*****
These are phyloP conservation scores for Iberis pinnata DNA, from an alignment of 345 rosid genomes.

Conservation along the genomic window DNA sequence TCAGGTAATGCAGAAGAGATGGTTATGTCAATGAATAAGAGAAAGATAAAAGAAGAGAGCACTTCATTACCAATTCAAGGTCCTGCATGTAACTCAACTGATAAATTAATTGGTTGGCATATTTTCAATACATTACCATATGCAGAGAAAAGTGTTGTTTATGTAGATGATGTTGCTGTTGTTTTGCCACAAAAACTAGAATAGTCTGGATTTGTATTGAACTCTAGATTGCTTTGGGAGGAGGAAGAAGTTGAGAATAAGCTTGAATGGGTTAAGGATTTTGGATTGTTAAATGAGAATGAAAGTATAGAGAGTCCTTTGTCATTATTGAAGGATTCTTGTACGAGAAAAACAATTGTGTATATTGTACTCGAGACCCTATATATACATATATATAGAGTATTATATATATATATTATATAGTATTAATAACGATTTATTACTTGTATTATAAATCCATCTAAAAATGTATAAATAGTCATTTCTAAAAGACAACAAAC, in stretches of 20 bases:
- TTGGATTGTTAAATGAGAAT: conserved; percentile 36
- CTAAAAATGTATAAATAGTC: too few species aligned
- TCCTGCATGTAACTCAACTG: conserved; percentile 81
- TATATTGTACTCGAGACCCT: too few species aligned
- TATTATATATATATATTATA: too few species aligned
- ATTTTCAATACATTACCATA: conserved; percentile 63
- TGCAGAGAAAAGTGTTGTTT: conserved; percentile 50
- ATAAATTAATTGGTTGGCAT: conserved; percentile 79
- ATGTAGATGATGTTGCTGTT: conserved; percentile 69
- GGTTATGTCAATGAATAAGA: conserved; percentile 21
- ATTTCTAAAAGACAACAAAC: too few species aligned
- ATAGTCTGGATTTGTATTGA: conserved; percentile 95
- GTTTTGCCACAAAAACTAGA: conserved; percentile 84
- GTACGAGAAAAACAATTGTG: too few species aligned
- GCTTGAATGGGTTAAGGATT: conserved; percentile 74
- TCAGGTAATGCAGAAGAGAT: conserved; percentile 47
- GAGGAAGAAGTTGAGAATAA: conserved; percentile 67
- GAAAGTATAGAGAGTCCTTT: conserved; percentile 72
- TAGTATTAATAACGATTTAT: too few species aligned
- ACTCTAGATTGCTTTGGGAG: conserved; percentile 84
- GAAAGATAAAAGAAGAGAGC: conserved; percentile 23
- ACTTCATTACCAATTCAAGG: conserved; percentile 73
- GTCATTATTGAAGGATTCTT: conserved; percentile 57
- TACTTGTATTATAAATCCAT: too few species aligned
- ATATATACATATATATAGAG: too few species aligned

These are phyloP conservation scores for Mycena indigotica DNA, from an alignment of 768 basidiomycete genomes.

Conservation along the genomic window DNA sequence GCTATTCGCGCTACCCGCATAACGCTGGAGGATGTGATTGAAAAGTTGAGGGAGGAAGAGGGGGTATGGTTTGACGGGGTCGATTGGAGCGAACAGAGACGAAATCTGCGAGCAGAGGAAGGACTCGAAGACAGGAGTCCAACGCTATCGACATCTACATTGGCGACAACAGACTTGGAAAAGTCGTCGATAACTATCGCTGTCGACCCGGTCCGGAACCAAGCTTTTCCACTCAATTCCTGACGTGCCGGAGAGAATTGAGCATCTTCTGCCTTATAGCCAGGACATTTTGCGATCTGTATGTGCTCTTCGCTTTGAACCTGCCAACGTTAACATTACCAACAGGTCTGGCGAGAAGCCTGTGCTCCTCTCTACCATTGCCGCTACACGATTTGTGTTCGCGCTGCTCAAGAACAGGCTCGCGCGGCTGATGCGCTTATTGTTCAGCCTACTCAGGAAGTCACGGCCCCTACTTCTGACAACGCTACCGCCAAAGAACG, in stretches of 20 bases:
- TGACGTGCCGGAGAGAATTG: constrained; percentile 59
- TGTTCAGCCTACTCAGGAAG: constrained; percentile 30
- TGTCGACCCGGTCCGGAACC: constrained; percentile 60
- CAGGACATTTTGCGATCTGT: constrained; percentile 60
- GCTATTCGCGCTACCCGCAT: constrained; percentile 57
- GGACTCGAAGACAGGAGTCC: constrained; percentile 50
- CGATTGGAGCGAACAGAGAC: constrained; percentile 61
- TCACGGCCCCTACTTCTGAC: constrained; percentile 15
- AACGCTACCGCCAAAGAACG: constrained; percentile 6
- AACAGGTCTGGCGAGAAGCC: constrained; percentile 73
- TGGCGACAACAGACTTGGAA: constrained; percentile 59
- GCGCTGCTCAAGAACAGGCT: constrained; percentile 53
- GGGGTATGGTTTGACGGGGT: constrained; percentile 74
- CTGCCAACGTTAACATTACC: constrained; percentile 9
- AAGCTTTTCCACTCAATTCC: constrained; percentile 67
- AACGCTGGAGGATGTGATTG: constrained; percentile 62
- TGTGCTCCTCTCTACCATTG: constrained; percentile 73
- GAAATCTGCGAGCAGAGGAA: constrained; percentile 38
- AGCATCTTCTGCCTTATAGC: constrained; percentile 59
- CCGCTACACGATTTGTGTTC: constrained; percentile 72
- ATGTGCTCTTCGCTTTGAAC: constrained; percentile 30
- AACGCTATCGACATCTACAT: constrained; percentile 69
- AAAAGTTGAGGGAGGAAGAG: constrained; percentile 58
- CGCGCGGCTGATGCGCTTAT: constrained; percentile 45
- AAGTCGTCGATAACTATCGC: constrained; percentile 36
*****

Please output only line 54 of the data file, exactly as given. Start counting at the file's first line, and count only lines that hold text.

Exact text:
- AAGTCGTCGATAACTATCGC: constrained; percentile 36